Other times Hereditary forces us to stare down the scare for far longer than we’d like. Aster coerces us into pondering the frightful image we have been forced to face until we simply cannot bear its presence any longer. Seconds feel like hours in these scenes as we memorize and imagine and comprehend the spectre we confront. We are given the time to scare ourselves. In an early scene, when Annie flicks off the light in her workshop, her mother’s apparition appears in the corner of the room. She does not shriek, or snarl, or hurl herself at her daughter. She simply stands there; chin high and shoulders back, smiling. The shot is held, until we briefly cut to Annie’s confused and frightened eyes, and back to her mother. We realize something: her smile isn’t warm. It’s knowing. Elsewhere, Hereditary nauseates. Charlie’s head, ripped bluntly from her neck, tongue sun-swelled and eyes crawling with ants, remains onscreen in full visceral glory for nearly ten seconds. We are not shocked. We are shown. Hereditary knows that if an image is truly terrifying, its mere continued presence will suffice to shock and much more. Aster and Pogorzelski torture us. “You asked for blood!” the film seems to bellow, “Look on my works and despair!”
Due to the patience of the cinematography onscreen, the few instances of dramatic cutting are made all the more effective. One of my favorite moments in the film is a classic shot-reverse-shot series with a twist. As Annie and Peter scream at one another, the camera grows energetic, flicking between their faces. All of a sudden, Peter appears drenched in sweat. Back to Annie. She too is soaking. Something crackles. A glow, a match! It dawns on us just as the flames erupt, a horrible realization that she is about to immolate herself and her son, just as she had previously discussed with Joan. We are allowed to unravel the horror by recognizing the changes in a series of symmetrical shots and recalling earlier exposition. By the time we do, we practically feel the paint thinner singeing our nostrils, and panic sets in.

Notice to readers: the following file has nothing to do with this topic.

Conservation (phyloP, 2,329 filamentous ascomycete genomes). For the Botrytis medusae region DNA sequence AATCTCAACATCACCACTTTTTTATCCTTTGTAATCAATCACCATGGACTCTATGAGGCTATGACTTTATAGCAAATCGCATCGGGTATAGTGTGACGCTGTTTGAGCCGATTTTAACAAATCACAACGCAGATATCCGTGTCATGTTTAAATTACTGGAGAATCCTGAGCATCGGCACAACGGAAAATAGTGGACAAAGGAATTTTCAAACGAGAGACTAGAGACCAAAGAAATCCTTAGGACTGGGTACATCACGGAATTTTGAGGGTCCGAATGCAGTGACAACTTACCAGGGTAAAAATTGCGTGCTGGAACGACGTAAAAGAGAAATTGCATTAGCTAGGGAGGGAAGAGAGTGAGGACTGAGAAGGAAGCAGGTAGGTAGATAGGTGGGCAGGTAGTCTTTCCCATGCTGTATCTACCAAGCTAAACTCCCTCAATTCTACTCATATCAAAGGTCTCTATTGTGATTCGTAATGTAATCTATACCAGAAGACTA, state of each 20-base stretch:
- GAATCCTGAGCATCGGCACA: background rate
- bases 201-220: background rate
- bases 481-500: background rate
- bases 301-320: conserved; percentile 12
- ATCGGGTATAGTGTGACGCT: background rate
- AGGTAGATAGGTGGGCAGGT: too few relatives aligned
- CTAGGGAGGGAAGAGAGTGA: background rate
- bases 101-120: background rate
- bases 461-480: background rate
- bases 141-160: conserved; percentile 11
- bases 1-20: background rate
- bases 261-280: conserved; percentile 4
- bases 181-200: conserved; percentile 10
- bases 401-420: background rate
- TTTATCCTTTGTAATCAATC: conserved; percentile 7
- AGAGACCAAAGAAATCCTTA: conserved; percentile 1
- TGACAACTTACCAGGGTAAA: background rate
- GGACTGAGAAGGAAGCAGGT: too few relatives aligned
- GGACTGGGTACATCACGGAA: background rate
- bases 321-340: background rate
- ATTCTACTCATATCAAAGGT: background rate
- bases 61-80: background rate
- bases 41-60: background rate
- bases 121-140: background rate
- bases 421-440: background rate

“You asked for blood!” the film seems to bellow, “Look on my works and despair!”
After nearly two hours of patient terror – measured yet immediate, grisly yet cerebral – it should have come as no surprise to me that Annie’s corpse drew anxious giggles. Hereditary puts its audience through quite the ringer. Our genre expectations are subverted. The curtain has been pulled back, and Aster has turned our own minds against us. Pogorzelski’s camerawork invites and later coerces the audience into participation via observation, terrifying us all the while. In doing so, Hereditary renders us as absolutely powerless as the doomed Grahams. What else is one to do then, as a carcass rises and laughter with it, but consider it evidence of the supernatural power of excellent cinematography?